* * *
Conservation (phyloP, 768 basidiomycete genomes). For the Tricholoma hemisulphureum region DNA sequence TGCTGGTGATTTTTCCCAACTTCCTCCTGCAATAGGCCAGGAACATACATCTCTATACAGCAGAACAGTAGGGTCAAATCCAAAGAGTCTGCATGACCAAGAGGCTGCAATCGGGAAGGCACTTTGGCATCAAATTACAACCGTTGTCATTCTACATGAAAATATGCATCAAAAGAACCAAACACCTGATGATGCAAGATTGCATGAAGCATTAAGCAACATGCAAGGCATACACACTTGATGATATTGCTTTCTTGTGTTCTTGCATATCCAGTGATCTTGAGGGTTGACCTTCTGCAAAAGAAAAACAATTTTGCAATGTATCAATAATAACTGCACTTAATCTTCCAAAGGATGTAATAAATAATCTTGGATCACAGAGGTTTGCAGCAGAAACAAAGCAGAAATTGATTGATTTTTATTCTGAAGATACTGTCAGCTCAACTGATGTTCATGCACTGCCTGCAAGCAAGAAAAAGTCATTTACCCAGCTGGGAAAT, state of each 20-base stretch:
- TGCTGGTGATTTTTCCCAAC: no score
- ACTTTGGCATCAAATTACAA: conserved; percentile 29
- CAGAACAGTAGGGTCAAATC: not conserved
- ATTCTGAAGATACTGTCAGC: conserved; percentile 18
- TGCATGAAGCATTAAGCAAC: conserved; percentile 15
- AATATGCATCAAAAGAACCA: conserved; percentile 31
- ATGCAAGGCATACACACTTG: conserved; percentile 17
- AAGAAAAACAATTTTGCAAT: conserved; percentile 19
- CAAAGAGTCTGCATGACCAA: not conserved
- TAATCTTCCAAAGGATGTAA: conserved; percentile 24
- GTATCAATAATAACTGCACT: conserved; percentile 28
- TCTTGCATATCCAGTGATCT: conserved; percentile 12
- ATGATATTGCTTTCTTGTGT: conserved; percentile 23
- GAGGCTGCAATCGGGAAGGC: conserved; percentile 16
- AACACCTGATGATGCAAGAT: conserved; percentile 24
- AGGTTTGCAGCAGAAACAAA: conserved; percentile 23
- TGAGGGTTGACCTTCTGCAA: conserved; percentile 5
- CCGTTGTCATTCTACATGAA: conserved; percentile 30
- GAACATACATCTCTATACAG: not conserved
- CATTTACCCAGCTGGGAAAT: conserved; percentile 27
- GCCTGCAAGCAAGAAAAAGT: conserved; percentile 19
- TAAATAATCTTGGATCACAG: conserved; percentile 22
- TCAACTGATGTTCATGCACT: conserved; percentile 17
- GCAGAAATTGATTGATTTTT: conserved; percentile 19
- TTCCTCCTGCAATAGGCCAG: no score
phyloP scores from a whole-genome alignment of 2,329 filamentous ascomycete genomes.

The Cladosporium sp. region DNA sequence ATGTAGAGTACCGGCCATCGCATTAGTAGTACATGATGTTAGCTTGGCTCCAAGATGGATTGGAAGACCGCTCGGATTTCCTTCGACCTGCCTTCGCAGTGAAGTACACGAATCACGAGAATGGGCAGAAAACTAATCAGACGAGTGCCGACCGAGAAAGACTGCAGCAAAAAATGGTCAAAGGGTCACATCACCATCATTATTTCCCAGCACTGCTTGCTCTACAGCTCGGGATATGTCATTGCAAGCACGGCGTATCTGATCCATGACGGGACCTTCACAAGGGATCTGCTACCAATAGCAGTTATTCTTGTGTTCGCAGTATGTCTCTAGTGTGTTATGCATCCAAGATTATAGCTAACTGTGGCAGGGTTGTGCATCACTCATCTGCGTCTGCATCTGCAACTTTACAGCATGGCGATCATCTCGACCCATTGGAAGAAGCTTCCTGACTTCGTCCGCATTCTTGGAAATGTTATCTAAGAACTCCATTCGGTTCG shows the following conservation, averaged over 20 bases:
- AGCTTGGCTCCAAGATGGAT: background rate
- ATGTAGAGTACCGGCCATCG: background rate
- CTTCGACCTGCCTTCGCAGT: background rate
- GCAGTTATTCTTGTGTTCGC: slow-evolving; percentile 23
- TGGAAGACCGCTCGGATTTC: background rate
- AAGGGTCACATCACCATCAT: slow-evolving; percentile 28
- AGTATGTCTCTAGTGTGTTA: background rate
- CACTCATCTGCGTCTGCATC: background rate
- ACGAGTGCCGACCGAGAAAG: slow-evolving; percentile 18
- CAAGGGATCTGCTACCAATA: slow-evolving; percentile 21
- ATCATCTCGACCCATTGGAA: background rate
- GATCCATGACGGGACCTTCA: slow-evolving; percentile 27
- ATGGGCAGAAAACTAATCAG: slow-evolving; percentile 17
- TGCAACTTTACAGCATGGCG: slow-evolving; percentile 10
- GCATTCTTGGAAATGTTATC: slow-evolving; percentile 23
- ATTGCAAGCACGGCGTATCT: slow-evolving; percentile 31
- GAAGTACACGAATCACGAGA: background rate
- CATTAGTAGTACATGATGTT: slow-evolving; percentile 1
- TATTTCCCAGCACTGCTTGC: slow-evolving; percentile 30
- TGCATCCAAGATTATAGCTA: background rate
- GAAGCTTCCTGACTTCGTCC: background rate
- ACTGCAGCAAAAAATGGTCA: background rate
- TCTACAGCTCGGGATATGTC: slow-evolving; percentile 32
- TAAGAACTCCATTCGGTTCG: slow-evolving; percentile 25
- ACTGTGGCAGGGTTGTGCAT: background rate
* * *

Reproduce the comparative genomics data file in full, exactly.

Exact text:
Conservation (phyloP, 768 basidiomycete genomes). For the Tricholoma hemisulphureum region DNA sequence TGCTGGTGATTTTTCCCAACTTCCTCCTGCAATAGGCCAGGAACATACATCTCTATACAGCAGAACAGTAGGGTCAAATCCAAAGAGTCTGCATGACCAAGAGGCTGCAATCGGGAAGGCACTTTGGCATCAAATTACAACCGTTGTCATTCTACATGAAAATATGCATCAAAAGAACCAAACACCTGATGATGCAAGATTGCATGAAGCATTAAGCAACATGCAAGGCATACACACTTGATGATATTGCTTTCTTGTGTTCTTGCATATCCAGTGATCTTGAGGGTTGACCTTCTGCAAAAGAAAAACAATTTTGCAATGTATCAATAATAACTGCACTTAATCTTCCAAAGGATGTAATAAATAATCTTGGATCACAGAGGTTTGCAGCAGAAACAAAGCAGAAATTGATTGATTTTTATTCTGAAGATACTGTCAGCTCAACTGATGTTCATGCACTGCCTGCAAGCAAGAAAAAGTCATTTACCCAGCTGGGAAAT, state of each 20-base stretch:
- TGCTGGTGATTTTTCCCAAC: no score
- ACTTTGGCATCAAATTACAA: conserved; percentile 29
- CAGAACAGTAGGGTCAAATC: not conserved
- ATTCTGAAGATACTGTCAGC: conserved; percentile 18
- TGCATGAAGCATTAAGCAAC: conserved; percentile 15
- AATATGCATCAAAAGAACCA: conserved; percentile 31
- ATGCAAGGCATACACACTTG: conserved; percentile 17
- AAGAAAAACAATTTTGCAAT: conserved; percentile 19
- CAAAGAGTCTGCATGACCAA: not conserved
- TAATCTTCCAAAGGATGTAA: conserved; percentile 24
- GTATCAATAATAACTGCACT: conserved; percentile 28
- TCTTGCATATCCAGTGATCT: conserved; percentile 12
- ATGATATTGCTTTCTTGTGT: conserved; percentile 23
- GAGGCTGCAATCGGGAAGGC: conserved; percentile 16
- AACACCTGATGATGCAAGAT: conserved; percentile 24
- AGGTTTGCAGCAGAAACAAA: conserved; percentile 23
- TGAGGGTTGACCTTCTGCAA: conserved; percentile 5
- CCGTTGTCATTCTACATGAA: conserved; percentile 30
- GAACATACATCTCTATACAG: not conserved
- CATTTACCCAGCTGGGAAAT: conserved; percentile 27
- GCCTGCAAGCAAGAAAAAGT: conserved; percentile 19
- TAAATAATCTTGGATCACAG: conserved; percentile 22
- TCAACTGATGTTCATGCACT: conserved; percentile 17
- GCAGAAATTGATTGATTTTT: conserved; percentile 19
- TTCCTCCTGCAATAGGCCAG: no score
phyloP scores from a whole-genome alignment of 2,329 filamentous ascomycete genomes.

The Cladosporium sp. region DNA sequence ATGTAGAGTACCGGCCATCGCATTAGTAGTACATGATGTTAGCTTGGCTCCAAGATGGATTGGAAGACCGCTCGGATTTCCTTCGACCTGCCTTCGCAGTGAAGTACACGAATCACGAGAATGGGCAGAAAACTAATCAGACGAGTGCCGACCGAGAAAGACTGCAGCAAAAAATGGTCAAAGGGTCACATCACCATCATTATTTCCCAGCACTGCTTGCTCTACAGCTCGGGATATGTCATTGCAAGCACGGCGTATCTGATCCATGACGGGACCTTCACAAGGGATCTGCTACCAATAGCAGTTATTCTTGTGTTCGCAGTATGTCTCTAGTGTGTTATGCATCCAAGATTATAGCTAACTGTGGCAGGGTTGTGCATCACTCATCTGCGTCTGCATCTGCAACTTTACAGCATGGCGATCATCTCGACCCATTGGAAGAAGCTTCCTGACTTCGTCCGCATTCTTGGAAATGTTATCTAAGAACTCCATTCGGTTCG shows the following conservation, averaged over 20 bases:
- AGCTTGGCTCCAAGATGGAT: background rate
- ATGTAGAGTACCGGCCATCG: background rate
- CTTCGACCTGCCTTCGCAGT: background rate
- GCAGTTATTCTTGTGTTCGC: slow-evolving; percentile 23
- TGGAAGACCGCTCGGATTTC: background rate
- AAGGGTCACATCACCATCAT: slow-evolving; percentile 28
- AGTATGTCTCTAGTGTGTTA: background rate
- CACTCATCTGCGTCTGCATC: background rate
- ACGAGTGCCGACCGAGAAAG: slow-evolving; percentile 18
- CAAGGGATCTGCTACCAATA: slow-evolving; percentile 21
- ATCATCTCGACCCATTGGAA: background rate
- GATCCATGACGGGACCTTCA: slow-evolving; percentile 27
- ATGGGCAGAAAACTAATCAG: slow-evolving; percentile 17
- TGCAACTTTACAGCATGGCG: slow-evolving; percentile 10
- GCATTCTTGGAAATGTTATC: slow-evolving; percentile 23
- ATTGCAAGCACGGCGTATCT: slow-evolving; percentile 31
- GAAGTACACGAATCACGAGA: background rate
- CATTAGTAGTACATGATGTT: slow-evolving; percentile 1
- TATTTCCCAGCACTGCTTGC: slow-evolving; percentile 30
- TGCATCCAAGATTATAGCTA: background rate
- GAAGCTTCCTGACTTCGTCC: background rate
- ACTGCAGCAAAAAATGGTCA: background rate
- TCTACAGCTCGGGATATGTC: slow-evolving; percentile 32
- TAAGAACTCCATTCGGTTCG: slow-evolving; percentile 25
- ACTGTGGCAGGGTTGTGCAT: background rate